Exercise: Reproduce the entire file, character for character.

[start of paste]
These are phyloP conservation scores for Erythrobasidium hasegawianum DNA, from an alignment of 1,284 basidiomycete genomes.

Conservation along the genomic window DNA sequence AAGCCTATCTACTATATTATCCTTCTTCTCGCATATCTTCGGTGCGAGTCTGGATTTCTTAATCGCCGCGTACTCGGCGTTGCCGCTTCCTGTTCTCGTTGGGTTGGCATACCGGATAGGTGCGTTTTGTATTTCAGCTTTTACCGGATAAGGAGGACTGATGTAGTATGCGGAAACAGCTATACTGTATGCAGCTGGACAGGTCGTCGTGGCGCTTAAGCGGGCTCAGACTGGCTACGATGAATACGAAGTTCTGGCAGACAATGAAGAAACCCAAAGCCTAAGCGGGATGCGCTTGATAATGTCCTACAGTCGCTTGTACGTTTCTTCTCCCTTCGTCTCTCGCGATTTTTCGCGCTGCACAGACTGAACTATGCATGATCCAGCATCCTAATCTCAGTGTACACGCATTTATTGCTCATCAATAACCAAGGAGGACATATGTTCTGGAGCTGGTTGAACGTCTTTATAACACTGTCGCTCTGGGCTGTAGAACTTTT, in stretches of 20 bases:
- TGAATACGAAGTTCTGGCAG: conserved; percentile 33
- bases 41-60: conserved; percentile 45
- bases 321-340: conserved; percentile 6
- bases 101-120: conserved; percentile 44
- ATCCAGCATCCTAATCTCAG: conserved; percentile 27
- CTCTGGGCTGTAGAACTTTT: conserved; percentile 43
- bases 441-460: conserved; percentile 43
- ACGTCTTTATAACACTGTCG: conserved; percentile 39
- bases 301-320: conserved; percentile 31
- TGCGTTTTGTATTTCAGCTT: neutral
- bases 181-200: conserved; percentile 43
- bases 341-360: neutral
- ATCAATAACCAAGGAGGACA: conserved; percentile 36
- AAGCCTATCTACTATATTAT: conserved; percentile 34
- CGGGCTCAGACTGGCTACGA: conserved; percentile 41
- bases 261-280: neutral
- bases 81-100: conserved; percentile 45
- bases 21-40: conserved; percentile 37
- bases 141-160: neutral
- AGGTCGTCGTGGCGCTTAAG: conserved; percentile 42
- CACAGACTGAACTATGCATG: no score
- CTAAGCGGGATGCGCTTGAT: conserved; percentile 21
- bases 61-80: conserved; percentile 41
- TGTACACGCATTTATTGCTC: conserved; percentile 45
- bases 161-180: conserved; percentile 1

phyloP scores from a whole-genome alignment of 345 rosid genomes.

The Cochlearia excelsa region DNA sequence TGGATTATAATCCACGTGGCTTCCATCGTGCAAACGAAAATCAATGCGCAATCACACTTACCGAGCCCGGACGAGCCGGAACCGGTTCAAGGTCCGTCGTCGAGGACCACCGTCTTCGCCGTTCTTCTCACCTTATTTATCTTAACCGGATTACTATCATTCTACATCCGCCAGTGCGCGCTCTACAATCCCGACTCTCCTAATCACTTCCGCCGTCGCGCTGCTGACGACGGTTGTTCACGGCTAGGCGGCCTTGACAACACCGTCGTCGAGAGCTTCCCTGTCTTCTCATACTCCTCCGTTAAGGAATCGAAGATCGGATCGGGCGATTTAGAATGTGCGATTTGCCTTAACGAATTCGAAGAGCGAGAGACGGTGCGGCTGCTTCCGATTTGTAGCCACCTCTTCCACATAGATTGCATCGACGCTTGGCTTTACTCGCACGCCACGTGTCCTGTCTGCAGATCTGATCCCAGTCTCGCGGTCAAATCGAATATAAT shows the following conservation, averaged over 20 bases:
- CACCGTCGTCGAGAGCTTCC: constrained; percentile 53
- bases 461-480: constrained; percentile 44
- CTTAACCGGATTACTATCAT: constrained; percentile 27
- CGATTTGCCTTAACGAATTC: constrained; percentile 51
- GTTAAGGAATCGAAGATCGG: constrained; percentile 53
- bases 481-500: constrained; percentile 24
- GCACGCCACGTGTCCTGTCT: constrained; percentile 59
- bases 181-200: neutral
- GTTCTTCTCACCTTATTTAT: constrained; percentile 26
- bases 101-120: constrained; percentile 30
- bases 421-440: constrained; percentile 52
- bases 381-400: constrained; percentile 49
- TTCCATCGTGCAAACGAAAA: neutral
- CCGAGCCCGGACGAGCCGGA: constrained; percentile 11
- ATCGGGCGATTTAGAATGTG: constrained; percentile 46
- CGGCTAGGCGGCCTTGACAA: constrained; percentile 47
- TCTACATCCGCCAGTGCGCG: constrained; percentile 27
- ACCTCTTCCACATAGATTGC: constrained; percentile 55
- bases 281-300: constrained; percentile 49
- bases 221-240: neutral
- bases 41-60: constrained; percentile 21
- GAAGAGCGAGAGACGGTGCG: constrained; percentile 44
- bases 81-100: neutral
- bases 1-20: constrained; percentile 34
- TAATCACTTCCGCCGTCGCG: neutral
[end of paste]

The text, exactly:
These are phyloP conservation scores for Erythrobasidium hasegawianum DNA, from an alignment of 1,284 basidiomycete genomes.

Conservation along the genomic window DNA sequence AAGCCTATCTACTATATTATCCTTCTTCTCGCATATCTTCGGTGCGAGTCTGGATTTCTTAATCGCCGCGTACTCGGCGTTGCCGCTTCCTGTTCTCGTTGGGTTGGCATACCGGATAGGTGCGTTTTGTATTTCAGCTTTTACCGGATAAGGAGGACTGATGTAGTATGCGGAAACAGCTATACTGTATGCAGCTGGACAGGTCGTCGTGGCGCTTAAGCGGGCTCAGACTGGCTACGATGAATACGAAGTTCTGGCAGACAATGAAGAAACCCAAAGCCTAAGCGGGATGCGCTTGATAATGTCCTACAGTCGCTTGTACGTTTCTTCTCCCTTCGTCTCTCGCGATTTTTCGCGCTGCACAGACTGAACTATGCATGATCCAGCATCCTAATCTCAGTGTACACGCATTTATTGCTCATCAATAACCAAGGAGGACATATGTTCTGGAGCTGGTTGAACGTCTTTATAACACTGTCGCTCTGGGCTGTAGAACTTTT, in stretches of 20 bases:
- TGAATACGAAGTTCTGGCAG: conserved; percentile 33
- bases 41-60: conserved; percentile 45
- bases 321-340: conserved; percentile 6
- bases 101-120: conserved; percentile 44
- ATCCAGCATCCTAATCTCAG: conserved; percentile 27
- CTCTGGGCTGTAGAACTTTT: conserved; percentile 43
- bases 441-460: conserved; percentile 43
- ACGTCTTTATAACACTGTCG: conserved; percentile 39
- bases 301-320: conserved; percentile 31
- TGCGTTTTGTATTTCAGCTT: neutral
- bases 181-200: conserved; percentile 43
- bases 341-360: neutral
- ATCAATAACCAAGGAGGACA: conserved; percentile 36
- AAGCCTATCTACTATATTAT: conserved; percentile 34
- CGGGCTCAGACTGGCTACGA: conserved; percentile 41
- bases 261-280: neutral
- bases 81-100: conserved; percentile 45
- bases 21-40: conserved; percentile 37
- bases 141-160: neutral
- AGGTCGTCGTGGCGCTTAAG: conserved; percentile 42
- CACAGACTGAACTATGCATG: no score
- CTAAGCGGGATGCGCTTGAT: conserved; percentile 21
- bases 61-80: conserved; percentile 41
- TGTACACGCATTTATTGCTC: conserved; percentile 45
- bases 161-180: conserved; percentile 1

phyloP scores from a whole-genome alignment of 345 rosid genomes.

The Cochlearia excelsa region DNA sequence TGGATTATAATCCACGTGGCTTCCATCGTGCAAACGAAAATCAATGCGCAATCACACTTACCGAGCCCGGACGAGCCGGAACCGGTTCAAGGTCCGTCGTCGAGGACCACCGTCTTCGCCGTTCTTCTCACCTTATTTATCTTAACCGGATTACTATCATTCTACATCCGCCAGTGCGCGCTCTACAATCCCGACTCTCCTAATCACTTCCGCCGTCGCGCTGCTGACGACGGTTGTTCACGGCTAGGCGGCCTTGACAACACCGTCGTCGAGAGCTTCCCTGTCTTCTCATACTCCTCCGTTAAGGAATCGAAGATCGGATCGGGCGATTTAGAATGTGCGATTTGCCTTAACGAATTCGAAGAGCGAGAGACGGTGCGGCTGCTTCCGATTTGTAGCCACCTCTTCCACATAGATTGCATCGACGCTTGGCTTTACTCGCACGCCACGTGTCCTGTCTGCAGATCTGATCCCAGTCTCGCGGTCAAATCGAATATAAT shows the following conservation, averaged over 20 bases:
- CACCGTCGTCGAGAGCTTCC: constrained; percentile 53
- bases 461-480: constrained; percentile 44
- CTTAACCGGATTACTATCAT: constrained; percentile 27
- CGATTTGCCTTAACGAATTC: constrained; percentile 51
- GTTAAGGAATCGAAGATCGG: constrained; percentile 53
- bases 481-500: constrained; percentile 24
- GCACGCCACGTGTCCTGTCT: constrained; percentile 59
- bases 181-200: neutral
- GTTCTTCTCACCTTATTTAT: constrained; percentile 26
- bases 101-120: constrained; percentile 30
- bases 421-440: constrained; percentile 52
- bases 381-400: constrained; percentile 49
- TTCCATCGTGCAAACGAAAA: neutral
- CCGAGCCCGGACGAGCCGGA: constrained; percentile 11
- ATCGGGCGATTTAGAATGTG: constrained; percentile 46
- CGGCTAGGCGGCCTTGACAA: constrained; percentile 47
- TCTACATCCGCCAGTGCGCG: constrained; percentile 27
- ACCTCTTCCACATAGATTGC: constrained; percentile 55
- bases 281-300: constrained; percentile 49
- bases 221-240: neutral
- bases 41-60: constrained; percentile 21
- GAAGAGCGAGAGACGGTGCG: constrained; percentile 44
- bases 81-100: neutral
- bases 1-20: constrained; percentile 34
- TAATCACTTCCGCCGTCGCG: neutral